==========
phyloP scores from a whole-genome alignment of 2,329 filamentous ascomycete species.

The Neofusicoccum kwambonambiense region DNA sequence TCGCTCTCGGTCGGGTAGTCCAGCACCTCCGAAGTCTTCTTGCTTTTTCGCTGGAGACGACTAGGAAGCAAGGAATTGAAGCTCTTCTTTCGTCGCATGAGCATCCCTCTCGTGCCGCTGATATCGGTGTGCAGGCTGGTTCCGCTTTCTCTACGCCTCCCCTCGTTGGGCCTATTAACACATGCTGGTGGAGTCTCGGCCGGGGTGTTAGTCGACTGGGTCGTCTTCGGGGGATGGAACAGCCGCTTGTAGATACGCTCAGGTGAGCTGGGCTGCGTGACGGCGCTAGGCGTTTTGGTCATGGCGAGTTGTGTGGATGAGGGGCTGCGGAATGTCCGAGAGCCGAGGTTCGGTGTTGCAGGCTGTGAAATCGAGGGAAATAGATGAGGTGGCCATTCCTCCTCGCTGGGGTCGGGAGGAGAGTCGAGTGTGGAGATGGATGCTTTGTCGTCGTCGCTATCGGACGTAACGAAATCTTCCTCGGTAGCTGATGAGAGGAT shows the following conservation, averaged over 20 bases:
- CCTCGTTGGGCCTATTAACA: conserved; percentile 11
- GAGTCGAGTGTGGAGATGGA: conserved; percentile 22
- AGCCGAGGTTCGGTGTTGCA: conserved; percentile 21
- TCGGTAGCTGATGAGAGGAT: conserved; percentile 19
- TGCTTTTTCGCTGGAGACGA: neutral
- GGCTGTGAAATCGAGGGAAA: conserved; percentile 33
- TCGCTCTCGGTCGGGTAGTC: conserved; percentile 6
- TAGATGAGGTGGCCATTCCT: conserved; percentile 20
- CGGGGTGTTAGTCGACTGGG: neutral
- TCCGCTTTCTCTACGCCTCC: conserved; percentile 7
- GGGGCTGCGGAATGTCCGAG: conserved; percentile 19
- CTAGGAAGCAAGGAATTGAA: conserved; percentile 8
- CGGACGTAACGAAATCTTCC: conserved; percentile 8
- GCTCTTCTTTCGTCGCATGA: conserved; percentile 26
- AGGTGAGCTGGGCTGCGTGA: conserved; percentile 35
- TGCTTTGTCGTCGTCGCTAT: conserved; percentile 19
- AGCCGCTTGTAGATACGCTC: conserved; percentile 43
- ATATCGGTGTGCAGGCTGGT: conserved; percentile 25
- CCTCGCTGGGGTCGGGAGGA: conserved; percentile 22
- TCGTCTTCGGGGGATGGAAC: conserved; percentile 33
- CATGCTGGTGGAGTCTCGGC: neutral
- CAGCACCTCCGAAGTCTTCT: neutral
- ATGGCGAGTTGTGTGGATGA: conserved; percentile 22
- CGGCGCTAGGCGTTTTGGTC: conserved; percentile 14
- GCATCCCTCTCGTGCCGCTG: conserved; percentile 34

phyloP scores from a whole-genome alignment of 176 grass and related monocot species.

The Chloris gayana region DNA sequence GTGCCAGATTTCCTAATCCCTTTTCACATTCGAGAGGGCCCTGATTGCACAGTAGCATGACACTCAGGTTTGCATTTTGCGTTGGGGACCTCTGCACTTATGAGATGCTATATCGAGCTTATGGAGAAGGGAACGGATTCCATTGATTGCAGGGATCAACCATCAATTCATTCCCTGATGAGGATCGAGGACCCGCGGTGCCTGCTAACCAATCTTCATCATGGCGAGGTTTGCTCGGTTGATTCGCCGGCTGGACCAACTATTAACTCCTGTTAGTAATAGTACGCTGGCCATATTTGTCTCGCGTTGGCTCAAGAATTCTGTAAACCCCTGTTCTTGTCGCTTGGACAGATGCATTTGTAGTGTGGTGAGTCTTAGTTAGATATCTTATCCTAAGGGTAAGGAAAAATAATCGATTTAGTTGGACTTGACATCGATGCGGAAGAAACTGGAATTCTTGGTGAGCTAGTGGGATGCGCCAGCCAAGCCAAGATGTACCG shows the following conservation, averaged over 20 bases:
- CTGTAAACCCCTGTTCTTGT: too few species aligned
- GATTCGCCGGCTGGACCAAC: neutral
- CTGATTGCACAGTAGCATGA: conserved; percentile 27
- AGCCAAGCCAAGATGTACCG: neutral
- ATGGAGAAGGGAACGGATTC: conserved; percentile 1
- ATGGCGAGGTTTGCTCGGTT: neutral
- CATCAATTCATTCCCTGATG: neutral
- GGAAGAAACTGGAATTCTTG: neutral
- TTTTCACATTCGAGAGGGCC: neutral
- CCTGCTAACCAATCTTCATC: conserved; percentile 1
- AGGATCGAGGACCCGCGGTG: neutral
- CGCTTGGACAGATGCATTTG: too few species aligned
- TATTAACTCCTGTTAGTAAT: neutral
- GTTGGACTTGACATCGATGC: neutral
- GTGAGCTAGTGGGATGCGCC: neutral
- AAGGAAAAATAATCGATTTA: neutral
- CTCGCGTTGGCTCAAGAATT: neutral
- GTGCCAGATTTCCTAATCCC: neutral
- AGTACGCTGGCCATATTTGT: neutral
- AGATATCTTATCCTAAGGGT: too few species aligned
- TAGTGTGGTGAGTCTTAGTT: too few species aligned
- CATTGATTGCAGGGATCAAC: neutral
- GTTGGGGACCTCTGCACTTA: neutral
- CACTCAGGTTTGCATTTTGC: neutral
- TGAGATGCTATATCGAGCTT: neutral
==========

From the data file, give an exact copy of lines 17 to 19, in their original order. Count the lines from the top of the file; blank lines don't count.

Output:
- AGGTGAGCTGGGCTGCGTGA: conserved; percentile 35
- TGCTTTGTCGTCGTCGCTAT: conserved; percentile 19
- AGCCGCTTGTAGATACGCTC: conserved; percentile 43